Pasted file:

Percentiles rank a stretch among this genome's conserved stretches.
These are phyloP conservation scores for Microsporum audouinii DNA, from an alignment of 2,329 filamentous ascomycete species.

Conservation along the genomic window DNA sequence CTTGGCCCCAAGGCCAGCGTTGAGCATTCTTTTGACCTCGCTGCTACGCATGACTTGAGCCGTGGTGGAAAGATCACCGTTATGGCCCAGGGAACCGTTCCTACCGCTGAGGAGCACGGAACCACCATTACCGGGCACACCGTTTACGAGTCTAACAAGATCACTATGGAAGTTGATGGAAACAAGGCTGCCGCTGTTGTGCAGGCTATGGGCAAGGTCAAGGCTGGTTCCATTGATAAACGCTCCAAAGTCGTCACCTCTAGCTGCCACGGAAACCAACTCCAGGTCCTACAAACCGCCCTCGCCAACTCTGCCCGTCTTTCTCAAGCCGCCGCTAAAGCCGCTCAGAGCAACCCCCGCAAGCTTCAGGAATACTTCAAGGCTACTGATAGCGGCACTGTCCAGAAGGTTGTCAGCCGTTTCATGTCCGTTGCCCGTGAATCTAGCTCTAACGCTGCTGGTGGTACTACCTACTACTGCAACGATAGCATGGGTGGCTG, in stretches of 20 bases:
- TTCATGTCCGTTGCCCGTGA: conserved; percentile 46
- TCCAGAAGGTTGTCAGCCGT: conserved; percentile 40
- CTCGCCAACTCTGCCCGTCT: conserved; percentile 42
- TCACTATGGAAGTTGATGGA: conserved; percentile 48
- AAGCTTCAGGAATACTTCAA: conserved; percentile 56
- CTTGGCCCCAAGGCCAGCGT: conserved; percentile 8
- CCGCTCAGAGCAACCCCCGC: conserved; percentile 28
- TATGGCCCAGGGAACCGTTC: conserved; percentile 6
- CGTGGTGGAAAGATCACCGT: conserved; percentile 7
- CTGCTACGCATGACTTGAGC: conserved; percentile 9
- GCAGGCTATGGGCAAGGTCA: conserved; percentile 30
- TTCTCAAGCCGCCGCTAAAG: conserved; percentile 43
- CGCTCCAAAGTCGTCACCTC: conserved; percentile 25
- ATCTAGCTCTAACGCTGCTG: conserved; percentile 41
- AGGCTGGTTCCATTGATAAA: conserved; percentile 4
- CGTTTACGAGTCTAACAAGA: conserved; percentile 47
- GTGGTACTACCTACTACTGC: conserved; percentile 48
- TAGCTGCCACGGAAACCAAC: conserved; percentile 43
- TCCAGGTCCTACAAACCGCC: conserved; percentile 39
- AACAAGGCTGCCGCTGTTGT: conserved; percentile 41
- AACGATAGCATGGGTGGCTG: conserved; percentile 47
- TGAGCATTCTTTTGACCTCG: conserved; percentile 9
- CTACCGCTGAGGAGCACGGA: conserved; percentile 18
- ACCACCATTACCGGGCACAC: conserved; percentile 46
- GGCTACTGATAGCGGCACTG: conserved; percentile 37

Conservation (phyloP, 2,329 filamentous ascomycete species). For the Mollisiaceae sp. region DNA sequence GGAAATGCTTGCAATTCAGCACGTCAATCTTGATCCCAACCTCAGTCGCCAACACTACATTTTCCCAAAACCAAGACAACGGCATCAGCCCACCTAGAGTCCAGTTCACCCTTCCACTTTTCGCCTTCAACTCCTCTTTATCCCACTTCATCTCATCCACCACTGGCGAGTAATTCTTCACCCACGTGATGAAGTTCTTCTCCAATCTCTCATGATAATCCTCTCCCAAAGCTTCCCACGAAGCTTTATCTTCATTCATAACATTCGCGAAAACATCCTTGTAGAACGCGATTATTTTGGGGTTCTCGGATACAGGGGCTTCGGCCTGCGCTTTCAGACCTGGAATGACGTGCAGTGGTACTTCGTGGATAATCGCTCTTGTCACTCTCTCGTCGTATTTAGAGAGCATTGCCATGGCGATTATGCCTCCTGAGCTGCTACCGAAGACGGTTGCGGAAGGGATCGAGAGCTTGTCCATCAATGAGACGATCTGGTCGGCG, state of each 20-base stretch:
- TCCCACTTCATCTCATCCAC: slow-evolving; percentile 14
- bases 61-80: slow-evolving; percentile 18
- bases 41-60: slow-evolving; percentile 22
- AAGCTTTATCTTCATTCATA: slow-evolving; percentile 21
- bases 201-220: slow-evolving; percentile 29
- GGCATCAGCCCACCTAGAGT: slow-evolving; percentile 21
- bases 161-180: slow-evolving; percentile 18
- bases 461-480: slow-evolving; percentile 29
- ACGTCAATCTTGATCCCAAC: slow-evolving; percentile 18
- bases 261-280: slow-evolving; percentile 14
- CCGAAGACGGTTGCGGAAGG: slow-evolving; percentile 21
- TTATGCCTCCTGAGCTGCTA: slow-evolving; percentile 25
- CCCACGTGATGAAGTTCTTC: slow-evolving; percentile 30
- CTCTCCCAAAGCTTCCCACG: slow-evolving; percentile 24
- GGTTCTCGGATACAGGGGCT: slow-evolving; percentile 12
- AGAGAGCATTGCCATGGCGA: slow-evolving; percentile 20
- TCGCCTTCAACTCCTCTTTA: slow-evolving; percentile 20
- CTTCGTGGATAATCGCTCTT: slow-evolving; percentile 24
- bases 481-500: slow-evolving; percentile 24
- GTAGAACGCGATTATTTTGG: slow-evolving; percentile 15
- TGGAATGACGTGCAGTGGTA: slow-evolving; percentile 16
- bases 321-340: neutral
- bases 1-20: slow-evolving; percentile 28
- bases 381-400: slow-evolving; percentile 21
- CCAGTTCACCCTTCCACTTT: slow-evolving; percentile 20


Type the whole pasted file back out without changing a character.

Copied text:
Percentiles rank a stretch among this genome's conserved stretches.
These are phyloP conservation scores for Microsporum audouinii DNA, from an alignment of 2,329 filamentous ascomycete species.

Conservation along the genomic window DNA sequence CTTGGCCCCAAGGCCAGCGTTGAGCATTCTTTTGACCTCGCTGCTACGCATGACTTGAGCCGTGGTGGAAAGATCACCGTTATGGCCCAGGGAACCGTTCCTACCGCTGAGGAGCACGGAACCACCATTACCGGGCACACCGTTTACGAGTCTAACAAGATCACTATGGAAGTTGATGGAAACAAGGCTGCCGCTGTTGTGCAGGCTATGGGCAAGGTCAAGGCTGGTTCCATTGATAAACGCTCCAAAGTCGTCACCTCTAGCTGCCACGGAAACCAACTCCAGGTCCTACAAACCGCCCTCGCCAACTCTGCCCGTCTTTCTCAAGCCGCCGCTAAAGCCGCTCAGAGCAACCCCCGCAAGCTTCAGGAATACTTCAAGGCTACTGATAGCGGCACTGTCCAGAAGGTTGTCAGCCGTTTCATGTCCGTTGCCCGTGAATCTAGCTCTAACGCTGCTGGTGGTACTACCTACTACTGCAACGATAGCATGGGTGGCTG, in stretches of 20 bases:
- TTCATGTCCGTTGCCCGTGA: conserved; percentile 46
- TCCAGAAGGTTGTCAGCCGT: conserved; percentile 40
- CTCGCCAACTCTGCCCGTCT: conserved; percentile 42
- TCACTATGGAAGTTGATGGA: conserved; percentile 48
- AAGCTTCAGGAATACTTCAA: conserved; percentile 56
- CTTGGCCCCAAGGCCAGCGT: conserved; percentile 8
- CCGCTCAGAGCAACCCCCGC: conserved; percentile 28
- TATGGCCCAGGGAACCGTTC: conserved; percentile 6
- CGTGGTGGAAAGATCACCGT: conserved; percentile 7
- CTGCTACGCATGACTTGAGC: conserved; percentile 9
- GCAGGCTATGGGCAAGGTCA: conserved; percentile 30
- TTCTCAAGCCGCCGCTAAAG: conserved; percentile 43
- CGCTCCAAAGTCGTCACCTC: conserved; percentile 25
- ATCTAGCTCTAACGCTGCTG: conserved; percentile 41
- AGGCTGGTTCCATTGATAAA: conserved; percentile 4
- CGTTTACGAGTCTAACAAGA: conserved; percentile 47
- GTGGTACTACCTACTACTGC: conserved; percentile 48
- TAGCTGCCACGGAAACCAAC: conserved; percentile 43
- TCCAGGTCCTACAAACCGCC: conserved; percentile 39
- AACAAGGCTGCCGCTGTTGT: conserved; percentile 41
- AACGATAGCATGGGTGGCTG: conserved; percentile 47
- TGAGCATTCTTTTGACCTCG: conserved; percentile 9
- CTACCGCTGAGGAGCACGGA: conserved; percentile 18
- ACCACCATTACCGGGCACAC: conserved; percentile 46
- GGCTACTGATAGCGGCACTG: conserved; percentile 37

Conservation (phyloP, 2,329 filamentous ascomycete species). For the Mollisiaceae sp. region DNA sequence GGAAATGCTTGCAATTCAGCACGTCAATCTTGATCCCAACCTCAGTCGCCAACACTACATTTTCCCAAAACCAAGACAACGGCATCAGCCCACCTAGAGTCCAGTTCACCCTTCCACTTTTCGCCTTCAACTCCTCTTTATCCCACTTCATCTCATCCACCACTGGCGAGTAATTCTTCACCCACGTGATGAAGTTCTTCTCCAATCTCTCATGATAATCCTCTCCCAAAGCTTCCCACGAAGCTTTATCTTCATTCATAACATTCGCGAAAACATCCTTGTAGAACGCGATTATTTTGGGGTTCTCGGATACAGGGGCTTCGGCCTGCGCTTTCAGACCTGGAATGACGTGCAGTGGTACTTCGTGGATAATCGCTCTTGTCACTCTCTCGTCGTATTTAGAGAGCATTGCCATGGCGATTATGCCTCCTGAGCTGCTACCGAAGACGGTTGCGGAAGGGATCGAGAGCTTGTCCATCAATGAGACGATCTGGTCGGCG, state of each 20-base stretch:
- TCCCACTTCATCTCATCCAC: slow-evolving; percentile 14
- bases 61-80: slow-evolving; percentile 18
- bases 41-60: slow-evolving; percentile 22
- AAGCTTTATCTTCATTCATA: slow-evolving; percentile 21
- bases 201-220: slow-evolving; percentile 29
- GGCATCAGCCCACCTAGAGT: slow-evolving; percentile 21
- bases 161-180: slow-evolving; percentile 18
- bases 461-480: slow-evolving; percentile 29
- ACGTCAATCTTGATCCCAAC: slow-evolving; percentile 18
- bases 261-280: slow-evolving; percentile 14
- CCGAAGACGGTTGCGGAAGG: slow-evolving; percentile 21
- TTATGCCTCCTGAGCTGCTA: slow-evolving; percentile 25
- CCCACGTGATGAAGTTCTTC: slow-evolving; percentile 30
- CTCTCCCAAAGCTTCCCACG: slow-evolving; percentile 24
- GGTTCTCGGATACAGGGGCT: slow-evolving; percentile 12
- AGAGAGCATTGCCATGGCGA: slow-evolving; percentile 20
- TCGCCTTCAACTCCTCTTTA: slow-evolving; percentile 20
- CTTCGTGGATAATCGCTCTT: slow-evolving; percentile 24
- bases 481-500: slow-evolving; percentile 24
- GTAGAACGCGATTATTTTGG: slow-evolving; percentile 15
- TGGAATGACGTGCAGTGGTA: slow-evolving; percentile 16
- bases 321-340: neutral
- bases 1-20: slow-evolving; percentile 28
- bases 381-400: slow-evolving; percentile 21
- CCAGTTCACCCTTCCACTTT: slow-evolving; percentile 20